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Five things we learned this week ..

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There is a saying going around that the world did not leave the Stone Age because it ran out of stones. But what is the chance of it returning there if it runs out of brains? Australia’s three recently elected conservative premiers appear to have set themselves on a three way race to find out, given their policies on climate change and clean energy. Victoria dropped its Climate Change Act, and its emissions limits on new power generation, NSW has done all it could to slow the deployment of wind and rooftop solar, while Campbell Newman’s first act as Premier of Queensland was to tear up his party’s Can-Do energy policy and instruct his predecessor’s husband to unravel the entirety of the state’s climate change and renewable energy schemes.

The LNP’s Can-Do energy policy, unveiled at the start of the campaign, promised to do it all it could to support deployment and research in solar and geothermal, and break the bottlenecks created by inaction from the Labor Government. But the policy details announced a day before the poll include cutting the very schemes that could achieve this, and it threatens to kill the only large-scale renewable project in the country and the university research programs. So, what is it with conservative governments, climate and renewables? Is the the only difference between Australian conservatives and the Tea-Party inspired antics of the US Republicans, is that if this was the US, then Clive Palmer probably would be Premier of Queensland. What? Oh.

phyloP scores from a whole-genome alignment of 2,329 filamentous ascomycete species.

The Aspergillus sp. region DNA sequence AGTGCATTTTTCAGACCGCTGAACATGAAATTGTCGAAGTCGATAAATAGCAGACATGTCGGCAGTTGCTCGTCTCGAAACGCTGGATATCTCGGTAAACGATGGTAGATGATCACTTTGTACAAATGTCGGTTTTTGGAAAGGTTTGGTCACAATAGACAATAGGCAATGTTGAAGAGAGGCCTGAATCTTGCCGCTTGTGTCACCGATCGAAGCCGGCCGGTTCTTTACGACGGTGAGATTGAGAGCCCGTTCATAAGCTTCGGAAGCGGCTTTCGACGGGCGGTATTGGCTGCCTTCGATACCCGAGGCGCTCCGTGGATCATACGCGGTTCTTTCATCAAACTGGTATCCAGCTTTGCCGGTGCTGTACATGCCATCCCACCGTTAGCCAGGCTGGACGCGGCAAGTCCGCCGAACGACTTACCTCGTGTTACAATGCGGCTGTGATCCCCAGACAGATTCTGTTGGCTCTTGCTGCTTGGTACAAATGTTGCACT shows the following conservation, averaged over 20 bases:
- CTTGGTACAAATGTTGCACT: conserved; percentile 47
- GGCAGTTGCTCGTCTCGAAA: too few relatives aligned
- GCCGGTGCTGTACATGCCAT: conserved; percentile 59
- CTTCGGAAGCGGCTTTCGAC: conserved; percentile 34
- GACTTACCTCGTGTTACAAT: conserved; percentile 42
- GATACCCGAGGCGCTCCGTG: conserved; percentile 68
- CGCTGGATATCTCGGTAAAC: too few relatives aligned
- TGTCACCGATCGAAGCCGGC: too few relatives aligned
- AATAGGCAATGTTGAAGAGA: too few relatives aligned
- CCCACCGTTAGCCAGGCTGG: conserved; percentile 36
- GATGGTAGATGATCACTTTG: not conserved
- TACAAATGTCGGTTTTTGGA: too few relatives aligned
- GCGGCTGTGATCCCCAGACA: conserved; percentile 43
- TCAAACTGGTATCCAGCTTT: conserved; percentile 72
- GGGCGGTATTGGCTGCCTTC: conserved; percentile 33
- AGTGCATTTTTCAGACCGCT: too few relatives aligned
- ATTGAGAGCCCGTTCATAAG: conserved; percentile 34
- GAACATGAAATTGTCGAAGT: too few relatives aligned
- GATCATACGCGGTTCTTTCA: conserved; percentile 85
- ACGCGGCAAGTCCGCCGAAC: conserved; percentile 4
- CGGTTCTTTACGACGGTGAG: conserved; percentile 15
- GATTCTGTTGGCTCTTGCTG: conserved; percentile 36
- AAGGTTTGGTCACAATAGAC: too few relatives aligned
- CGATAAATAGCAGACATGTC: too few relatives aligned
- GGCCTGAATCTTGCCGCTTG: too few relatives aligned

Old King Coal is alive and well Down Under (Part 1)

The Premiers justified their actions to do nothing by claiming that if they did do something, like reduce emissions or build a wind or solar farm, then that would mean somebody else (i.e the other Premiers) probably wouldn’t. But while they were wrestling with the devilish concept of additionality, which really has a quite simple solution, the coal mining industry was busily arguing that if they didn’t do something, like dig up half of Queensland and export the coal, then someone else probably would. The legal system bought the argument, hook, line and sinker, and this week the courts gave the go-ahead for the giant Wandoan coal mine in Queensland. The developer, Xstrata Plc, didn’t even bother contesting the environmental and climate impacts of burning coal.

To gain some appreciation of the size of this mine, it is 320sq kms, bigger than Stradbroke Island, the same size of Sydney’s North Shore (from North Sydney to Hornsby, Manly and Palm Beach), and half the size of Canberra. If you stuck eight of these together – and about another 60 are planned, some of them much, much bigger – you would take up as much room as would be needed to power the whole country with solar PV. Still, the “if-I-didn’t-someone-else-would’ve” argument may open up other avenues of legal argument. “If my client didn’t steal it, m’lord, then you can be certain that somebody else would have.” “Ah, yes, yes. Quite so, Case dismissed.”

Old King Coal is alive and well Down Under (Part 2)

Another judicial ruling, this time by the Victorian Civil and Administrative Tribunal, overturned a decision by the state’s Environmental Protection Authority on a contentious new power plant proposed for the Latrobe Valley using brown coal and a new “gassifying” technology that can reduce emissions. The EPA had cut the proposed size of the project by half to 300MW, but the VCAT allowed the full 600MW-  but only on the condition that it is not built until another brown coal generator closes, and that it not emit more than 0.8t of C02-e/MWH. This was an interesting decision as it came in the same week that the Victorian government had officially dropped its emission standard.